Yamal megaproject

From Global Energy Monitor

Description of Project

The Yamal Peninsula is located on the northern coast of Russia, and is actively evolving as a gas production center. It includes the Bovanenkovo production zone, the Tambey production zone, and the Southern production zone. A gas transmission corridor is in place linking the Bovanenkovo zone to Russia's Unified Gas Supply System, and year-round oil shipments can be made from the Arctic Gate oil loading terminal.[1]

In March 2019 Gazprom held an inaugural ceremony in the Yamal-Nenets Autonomous Area to mark the launch of full-scale development of the Kharasaveyskoye field.[2]

Reserves and CO2 Emissions

The Yamal peninsula contains the biggest gas reserves on the planet.[3] In all, the 32 fields located on the Yamal Peninsula contain 26.5 trillion cubic meters of gas (1,330 trillion cubic feet), 1.6 billion tons (11 billion barrels) of gas condensate, and 300 million tons of oil. Production in 2017 was 82.8 billion cubic meters of gas, and prospects are for production to rise to 360 billion cubic meters of gas per year.[1] This amounts to approximately 70 billion tonnes of CO2, based on .43 metric tonnes of CO2 per barrel of oil or natural gas liquids, and 0.0550 metric tonnes of CO2 per thousand cubic feet of natural gas.[4]

Strategic Significance

Yamal has been described as a "gateway" for Russia's development of Arctic hydrocarbon resources.[5]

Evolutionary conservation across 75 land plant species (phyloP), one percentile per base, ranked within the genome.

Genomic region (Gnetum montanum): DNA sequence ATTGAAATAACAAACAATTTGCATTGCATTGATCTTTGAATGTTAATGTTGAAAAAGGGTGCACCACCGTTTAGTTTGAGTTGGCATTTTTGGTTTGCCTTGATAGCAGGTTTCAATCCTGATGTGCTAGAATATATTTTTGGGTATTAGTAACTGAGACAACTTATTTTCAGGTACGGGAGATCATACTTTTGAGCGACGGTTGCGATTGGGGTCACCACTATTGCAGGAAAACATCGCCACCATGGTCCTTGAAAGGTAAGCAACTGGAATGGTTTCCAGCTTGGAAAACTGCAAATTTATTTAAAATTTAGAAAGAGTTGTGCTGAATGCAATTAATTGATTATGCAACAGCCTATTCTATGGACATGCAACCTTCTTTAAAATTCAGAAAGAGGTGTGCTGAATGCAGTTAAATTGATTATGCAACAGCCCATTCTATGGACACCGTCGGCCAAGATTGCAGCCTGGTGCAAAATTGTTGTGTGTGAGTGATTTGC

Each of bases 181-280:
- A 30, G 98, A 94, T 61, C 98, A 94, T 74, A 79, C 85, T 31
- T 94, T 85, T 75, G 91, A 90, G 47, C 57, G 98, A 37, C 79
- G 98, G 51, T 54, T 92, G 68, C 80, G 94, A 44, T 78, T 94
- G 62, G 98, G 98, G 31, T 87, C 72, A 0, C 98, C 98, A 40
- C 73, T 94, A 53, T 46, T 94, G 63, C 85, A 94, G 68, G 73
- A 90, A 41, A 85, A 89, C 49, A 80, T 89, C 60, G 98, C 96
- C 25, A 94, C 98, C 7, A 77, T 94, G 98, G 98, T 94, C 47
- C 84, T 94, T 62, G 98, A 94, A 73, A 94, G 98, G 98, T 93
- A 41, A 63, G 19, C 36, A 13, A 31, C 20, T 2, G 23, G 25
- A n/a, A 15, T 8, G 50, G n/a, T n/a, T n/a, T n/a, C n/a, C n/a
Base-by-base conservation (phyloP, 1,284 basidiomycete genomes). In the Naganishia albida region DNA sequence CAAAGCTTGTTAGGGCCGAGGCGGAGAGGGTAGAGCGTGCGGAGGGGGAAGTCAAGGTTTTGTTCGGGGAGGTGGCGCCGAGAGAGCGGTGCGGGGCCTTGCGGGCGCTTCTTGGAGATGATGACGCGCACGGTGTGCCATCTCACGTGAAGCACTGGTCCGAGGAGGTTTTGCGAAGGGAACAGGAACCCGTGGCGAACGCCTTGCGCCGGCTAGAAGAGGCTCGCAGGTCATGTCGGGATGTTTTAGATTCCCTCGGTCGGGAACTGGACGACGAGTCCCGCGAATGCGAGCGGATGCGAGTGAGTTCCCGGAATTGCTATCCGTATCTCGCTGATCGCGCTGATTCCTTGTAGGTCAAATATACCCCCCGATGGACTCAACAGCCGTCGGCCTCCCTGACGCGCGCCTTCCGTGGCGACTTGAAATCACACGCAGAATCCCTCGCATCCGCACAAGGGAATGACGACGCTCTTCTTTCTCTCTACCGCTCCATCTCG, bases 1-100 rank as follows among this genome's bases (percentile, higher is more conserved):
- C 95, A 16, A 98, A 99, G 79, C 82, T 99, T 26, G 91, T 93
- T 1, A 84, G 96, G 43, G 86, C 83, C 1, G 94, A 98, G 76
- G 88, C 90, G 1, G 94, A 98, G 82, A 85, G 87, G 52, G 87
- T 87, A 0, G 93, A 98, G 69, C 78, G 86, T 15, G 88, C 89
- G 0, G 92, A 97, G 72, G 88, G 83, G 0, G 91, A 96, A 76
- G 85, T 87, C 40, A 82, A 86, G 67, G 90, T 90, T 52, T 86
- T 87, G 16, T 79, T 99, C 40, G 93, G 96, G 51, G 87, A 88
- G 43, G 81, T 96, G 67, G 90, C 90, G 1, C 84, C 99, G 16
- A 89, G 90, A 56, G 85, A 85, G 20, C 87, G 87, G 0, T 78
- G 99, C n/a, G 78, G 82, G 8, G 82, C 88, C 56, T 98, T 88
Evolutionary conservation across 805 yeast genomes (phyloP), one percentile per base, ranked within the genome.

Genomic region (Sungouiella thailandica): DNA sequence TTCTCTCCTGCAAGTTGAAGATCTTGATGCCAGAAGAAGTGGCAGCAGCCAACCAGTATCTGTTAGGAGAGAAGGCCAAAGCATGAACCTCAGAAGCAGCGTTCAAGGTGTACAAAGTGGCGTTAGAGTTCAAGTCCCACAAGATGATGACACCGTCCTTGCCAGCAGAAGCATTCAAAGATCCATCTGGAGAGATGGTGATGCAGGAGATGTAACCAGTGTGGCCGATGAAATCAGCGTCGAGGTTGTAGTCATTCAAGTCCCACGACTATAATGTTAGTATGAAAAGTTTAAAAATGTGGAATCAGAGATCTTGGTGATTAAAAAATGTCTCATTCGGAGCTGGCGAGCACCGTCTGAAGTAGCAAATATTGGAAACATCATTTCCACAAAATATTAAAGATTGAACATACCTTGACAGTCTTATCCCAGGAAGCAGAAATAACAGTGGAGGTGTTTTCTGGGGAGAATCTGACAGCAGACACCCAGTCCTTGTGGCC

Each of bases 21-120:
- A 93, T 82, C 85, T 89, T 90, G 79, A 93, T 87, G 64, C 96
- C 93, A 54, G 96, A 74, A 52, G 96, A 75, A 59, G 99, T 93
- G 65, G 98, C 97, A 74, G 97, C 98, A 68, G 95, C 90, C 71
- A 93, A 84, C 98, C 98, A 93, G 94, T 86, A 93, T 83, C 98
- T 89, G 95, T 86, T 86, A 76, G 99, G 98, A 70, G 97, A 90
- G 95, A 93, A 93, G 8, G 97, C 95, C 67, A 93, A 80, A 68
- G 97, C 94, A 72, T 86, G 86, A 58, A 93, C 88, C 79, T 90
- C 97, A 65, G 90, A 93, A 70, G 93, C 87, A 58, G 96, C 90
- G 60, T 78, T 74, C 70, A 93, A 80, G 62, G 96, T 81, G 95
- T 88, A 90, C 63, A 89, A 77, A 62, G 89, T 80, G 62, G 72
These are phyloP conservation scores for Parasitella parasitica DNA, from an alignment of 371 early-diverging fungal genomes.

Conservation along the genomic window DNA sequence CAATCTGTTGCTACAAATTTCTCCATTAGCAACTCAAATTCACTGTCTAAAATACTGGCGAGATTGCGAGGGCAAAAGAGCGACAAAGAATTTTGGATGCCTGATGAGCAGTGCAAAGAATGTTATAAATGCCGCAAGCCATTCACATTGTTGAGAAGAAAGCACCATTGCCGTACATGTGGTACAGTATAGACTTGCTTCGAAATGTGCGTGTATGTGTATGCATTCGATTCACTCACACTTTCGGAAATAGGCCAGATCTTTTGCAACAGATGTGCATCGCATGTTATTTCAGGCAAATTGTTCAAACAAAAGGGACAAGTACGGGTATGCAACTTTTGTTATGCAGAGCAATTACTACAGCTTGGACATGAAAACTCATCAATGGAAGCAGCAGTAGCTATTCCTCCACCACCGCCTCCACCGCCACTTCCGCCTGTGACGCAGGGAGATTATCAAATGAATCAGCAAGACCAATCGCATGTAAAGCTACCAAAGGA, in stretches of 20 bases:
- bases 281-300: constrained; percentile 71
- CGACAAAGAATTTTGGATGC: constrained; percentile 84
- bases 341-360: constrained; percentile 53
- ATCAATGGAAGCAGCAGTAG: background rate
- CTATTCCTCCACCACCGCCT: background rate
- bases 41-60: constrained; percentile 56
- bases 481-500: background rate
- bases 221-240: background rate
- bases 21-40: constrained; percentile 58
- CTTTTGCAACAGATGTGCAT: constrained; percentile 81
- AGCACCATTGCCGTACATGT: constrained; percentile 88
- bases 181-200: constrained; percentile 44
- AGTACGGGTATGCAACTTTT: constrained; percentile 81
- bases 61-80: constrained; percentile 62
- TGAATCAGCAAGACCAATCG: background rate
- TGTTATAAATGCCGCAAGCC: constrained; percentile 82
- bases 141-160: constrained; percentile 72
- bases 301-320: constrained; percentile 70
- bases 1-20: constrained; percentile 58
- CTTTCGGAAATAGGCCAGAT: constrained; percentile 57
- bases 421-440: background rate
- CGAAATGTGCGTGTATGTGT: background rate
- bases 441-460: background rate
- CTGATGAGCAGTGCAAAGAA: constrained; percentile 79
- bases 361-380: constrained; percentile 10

Companies Involved

The Yamal gas project is owned by Novatek (50.1%), Total (20%), China National Petroleum Corporation (20%), and the China Silk Road Fund (9.9%).[6]

Novatek is also developing the project with technical support from various foreign companies, including Technip (France), Linde (Germany), and Saipem (Italy).[7]

Potential ESG Risks


According to Greenpeace, Gazprom reports approximately 870 gas spills per year. Spills and climate change pose a heightened threat to the Yamal's indigenous Nentsy population and the environment "due to the presence of permafrost on the Yamal Peninsula, disruptions to soil quality gives way to changes in drainage pattern and pooling, leading to erosion problems, flooding, and subsequently, disturbed reindeer migration routes. The local hydrology also changes, as ground and surface water are contaminated. In low temperature areas such as the Yamal region, the self-cleaning capacity of many water sources is relatively low. Thus, contamination has the potential to directly threaten both the Nentsy relying on groundwater for drinking, as well as the health and breeding of local fish, such as the white salmon and muksun.[8]

Massive sinkholes have been opening in the Yamal region since 2014 and are gaining worldwide attention. The sinkholes are likely caused by a combination of warming temperatures in Siberia, releases of methane, and shifts in underground hydrocarbon deposits.[9]

Indigenous Rights

With 275,000 reindeer on the Yamal Peninsula, herders would be particularly impacted by the project, which will interfere with migration routes. 70 percent of the population of the Yamalsky District, where Yamal LNG is located, is indigenous. 6,000 of these are nomadic reindeer herders, mostly from the Nenets community. "If we cannot migrate anymore, our people may just disappear altogether," said one herder to Survival International.[10]

NGO's Involved

  • Center for Support of Indigenous Peoples of the North (CSIPN)[11]

Status of Project